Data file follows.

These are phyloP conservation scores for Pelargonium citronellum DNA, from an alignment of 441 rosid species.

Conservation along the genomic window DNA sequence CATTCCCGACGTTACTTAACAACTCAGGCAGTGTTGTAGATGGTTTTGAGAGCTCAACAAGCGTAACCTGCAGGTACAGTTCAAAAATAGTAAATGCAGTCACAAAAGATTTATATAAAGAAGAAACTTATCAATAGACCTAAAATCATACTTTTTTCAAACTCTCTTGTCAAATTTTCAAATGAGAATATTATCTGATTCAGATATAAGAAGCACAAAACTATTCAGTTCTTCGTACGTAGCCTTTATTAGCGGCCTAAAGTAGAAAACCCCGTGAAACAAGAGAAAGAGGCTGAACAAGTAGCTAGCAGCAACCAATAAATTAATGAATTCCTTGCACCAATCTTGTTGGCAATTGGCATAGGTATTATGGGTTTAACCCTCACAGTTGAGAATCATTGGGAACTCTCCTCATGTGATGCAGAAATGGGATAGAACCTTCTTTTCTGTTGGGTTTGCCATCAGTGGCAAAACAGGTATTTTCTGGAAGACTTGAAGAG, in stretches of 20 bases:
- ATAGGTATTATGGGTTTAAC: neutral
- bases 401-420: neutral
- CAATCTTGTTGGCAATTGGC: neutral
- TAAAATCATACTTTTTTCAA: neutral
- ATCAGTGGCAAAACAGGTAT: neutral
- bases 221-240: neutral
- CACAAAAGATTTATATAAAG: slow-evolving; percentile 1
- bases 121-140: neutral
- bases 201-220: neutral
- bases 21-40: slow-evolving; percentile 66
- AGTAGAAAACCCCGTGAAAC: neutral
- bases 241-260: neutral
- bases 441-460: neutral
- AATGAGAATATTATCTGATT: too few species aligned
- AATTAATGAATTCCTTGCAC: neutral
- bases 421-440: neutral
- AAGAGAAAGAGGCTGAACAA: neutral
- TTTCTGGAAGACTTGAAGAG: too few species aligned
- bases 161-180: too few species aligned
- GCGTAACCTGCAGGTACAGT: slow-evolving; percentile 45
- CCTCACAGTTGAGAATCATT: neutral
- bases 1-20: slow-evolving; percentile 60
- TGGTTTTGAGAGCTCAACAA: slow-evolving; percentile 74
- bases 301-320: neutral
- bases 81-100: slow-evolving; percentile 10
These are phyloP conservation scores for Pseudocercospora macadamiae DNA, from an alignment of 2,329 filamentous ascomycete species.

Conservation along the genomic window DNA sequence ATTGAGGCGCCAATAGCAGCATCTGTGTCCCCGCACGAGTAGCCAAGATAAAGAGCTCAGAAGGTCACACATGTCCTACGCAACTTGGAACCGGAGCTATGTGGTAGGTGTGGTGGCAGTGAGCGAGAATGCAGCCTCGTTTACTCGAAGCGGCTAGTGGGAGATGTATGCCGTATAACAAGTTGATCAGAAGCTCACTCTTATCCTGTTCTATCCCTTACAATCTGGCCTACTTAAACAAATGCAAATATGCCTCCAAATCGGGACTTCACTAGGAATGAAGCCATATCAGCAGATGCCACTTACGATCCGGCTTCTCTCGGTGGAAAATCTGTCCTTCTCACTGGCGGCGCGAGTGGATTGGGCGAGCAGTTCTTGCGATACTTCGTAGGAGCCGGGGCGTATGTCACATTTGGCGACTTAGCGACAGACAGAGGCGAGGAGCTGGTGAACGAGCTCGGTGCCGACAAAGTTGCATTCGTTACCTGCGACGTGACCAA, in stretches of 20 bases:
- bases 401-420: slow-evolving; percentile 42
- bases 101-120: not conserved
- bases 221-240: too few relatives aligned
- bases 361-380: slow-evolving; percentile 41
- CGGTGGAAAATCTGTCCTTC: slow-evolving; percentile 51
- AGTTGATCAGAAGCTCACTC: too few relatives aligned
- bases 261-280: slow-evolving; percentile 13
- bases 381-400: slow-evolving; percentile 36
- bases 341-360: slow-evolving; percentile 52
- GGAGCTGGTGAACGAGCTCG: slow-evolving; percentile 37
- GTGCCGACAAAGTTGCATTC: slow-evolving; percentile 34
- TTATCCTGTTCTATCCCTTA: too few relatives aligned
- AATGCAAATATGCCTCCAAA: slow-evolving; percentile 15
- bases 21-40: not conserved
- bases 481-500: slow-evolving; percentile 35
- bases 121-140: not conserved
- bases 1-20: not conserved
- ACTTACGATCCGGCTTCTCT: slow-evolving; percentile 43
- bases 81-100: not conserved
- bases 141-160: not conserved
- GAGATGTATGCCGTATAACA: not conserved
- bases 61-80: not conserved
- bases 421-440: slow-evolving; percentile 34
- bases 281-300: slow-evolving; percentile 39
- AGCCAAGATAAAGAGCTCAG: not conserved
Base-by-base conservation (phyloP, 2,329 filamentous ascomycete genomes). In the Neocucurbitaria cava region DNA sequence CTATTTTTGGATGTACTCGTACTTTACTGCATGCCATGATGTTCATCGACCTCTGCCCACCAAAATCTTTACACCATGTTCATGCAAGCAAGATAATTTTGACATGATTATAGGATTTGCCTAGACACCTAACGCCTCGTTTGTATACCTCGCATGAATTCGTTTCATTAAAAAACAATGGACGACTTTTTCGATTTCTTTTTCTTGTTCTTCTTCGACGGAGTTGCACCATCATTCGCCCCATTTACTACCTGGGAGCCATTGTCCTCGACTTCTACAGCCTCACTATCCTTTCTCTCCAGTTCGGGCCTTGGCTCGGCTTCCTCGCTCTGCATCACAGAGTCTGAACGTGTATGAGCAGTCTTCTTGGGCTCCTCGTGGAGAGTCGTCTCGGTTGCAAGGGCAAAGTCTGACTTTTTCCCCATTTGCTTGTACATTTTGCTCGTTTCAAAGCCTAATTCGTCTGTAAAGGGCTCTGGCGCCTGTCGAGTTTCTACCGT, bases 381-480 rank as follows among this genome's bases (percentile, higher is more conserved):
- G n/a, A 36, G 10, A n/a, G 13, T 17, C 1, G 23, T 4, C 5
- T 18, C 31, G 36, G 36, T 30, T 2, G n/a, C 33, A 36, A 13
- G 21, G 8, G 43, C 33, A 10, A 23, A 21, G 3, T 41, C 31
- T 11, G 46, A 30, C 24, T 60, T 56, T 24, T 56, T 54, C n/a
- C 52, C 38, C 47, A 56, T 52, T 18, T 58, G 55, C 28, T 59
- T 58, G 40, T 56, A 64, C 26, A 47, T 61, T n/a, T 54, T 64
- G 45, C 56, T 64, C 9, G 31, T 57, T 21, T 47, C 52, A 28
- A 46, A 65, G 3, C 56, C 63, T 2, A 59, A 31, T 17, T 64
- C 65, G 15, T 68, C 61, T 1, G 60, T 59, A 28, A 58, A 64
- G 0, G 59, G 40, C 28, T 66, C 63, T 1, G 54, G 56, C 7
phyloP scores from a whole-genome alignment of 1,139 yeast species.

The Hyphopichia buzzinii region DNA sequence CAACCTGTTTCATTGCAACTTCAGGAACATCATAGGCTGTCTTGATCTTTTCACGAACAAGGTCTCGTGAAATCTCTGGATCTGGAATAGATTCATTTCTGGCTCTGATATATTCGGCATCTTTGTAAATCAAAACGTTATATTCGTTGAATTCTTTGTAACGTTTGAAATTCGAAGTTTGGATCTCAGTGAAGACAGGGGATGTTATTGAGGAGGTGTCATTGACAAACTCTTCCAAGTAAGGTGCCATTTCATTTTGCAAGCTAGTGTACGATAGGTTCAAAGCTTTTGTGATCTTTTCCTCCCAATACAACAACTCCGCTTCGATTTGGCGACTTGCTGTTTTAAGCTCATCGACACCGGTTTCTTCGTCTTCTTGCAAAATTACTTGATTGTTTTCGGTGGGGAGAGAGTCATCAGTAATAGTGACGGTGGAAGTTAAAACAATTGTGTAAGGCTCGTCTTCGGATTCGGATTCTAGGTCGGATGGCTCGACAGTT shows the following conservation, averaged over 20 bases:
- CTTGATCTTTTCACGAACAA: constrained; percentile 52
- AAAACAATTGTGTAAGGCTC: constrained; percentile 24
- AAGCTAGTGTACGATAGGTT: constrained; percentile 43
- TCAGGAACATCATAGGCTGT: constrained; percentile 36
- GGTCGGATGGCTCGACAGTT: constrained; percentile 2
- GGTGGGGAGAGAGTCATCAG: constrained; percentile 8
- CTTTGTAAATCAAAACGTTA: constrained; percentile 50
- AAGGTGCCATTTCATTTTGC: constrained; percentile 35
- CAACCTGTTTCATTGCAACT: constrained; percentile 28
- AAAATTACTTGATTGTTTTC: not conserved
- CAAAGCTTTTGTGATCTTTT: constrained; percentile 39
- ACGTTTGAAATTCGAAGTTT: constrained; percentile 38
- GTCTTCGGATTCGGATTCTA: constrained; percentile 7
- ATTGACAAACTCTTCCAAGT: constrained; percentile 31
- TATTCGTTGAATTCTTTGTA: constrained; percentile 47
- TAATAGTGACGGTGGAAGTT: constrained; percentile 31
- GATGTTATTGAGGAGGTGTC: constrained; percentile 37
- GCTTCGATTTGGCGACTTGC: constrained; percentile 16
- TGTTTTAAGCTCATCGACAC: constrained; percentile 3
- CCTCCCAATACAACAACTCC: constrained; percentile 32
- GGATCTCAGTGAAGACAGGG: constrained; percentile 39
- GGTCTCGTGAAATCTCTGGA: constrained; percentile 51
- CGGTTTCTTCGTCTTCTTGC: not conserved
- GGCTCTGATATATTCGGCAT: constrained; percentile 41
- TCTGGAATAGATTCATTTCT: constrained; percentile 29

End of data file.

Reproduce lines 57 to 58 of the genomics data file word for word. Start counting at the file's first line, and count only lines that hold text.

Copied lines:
- T 18, C 31, G 36, G 36, T 30, T 2, G n/a, C 33, A 36, A 13
- G 21, G 8, G 43, C 33, A 10, A 23, A 21, G 3, T 41, C 31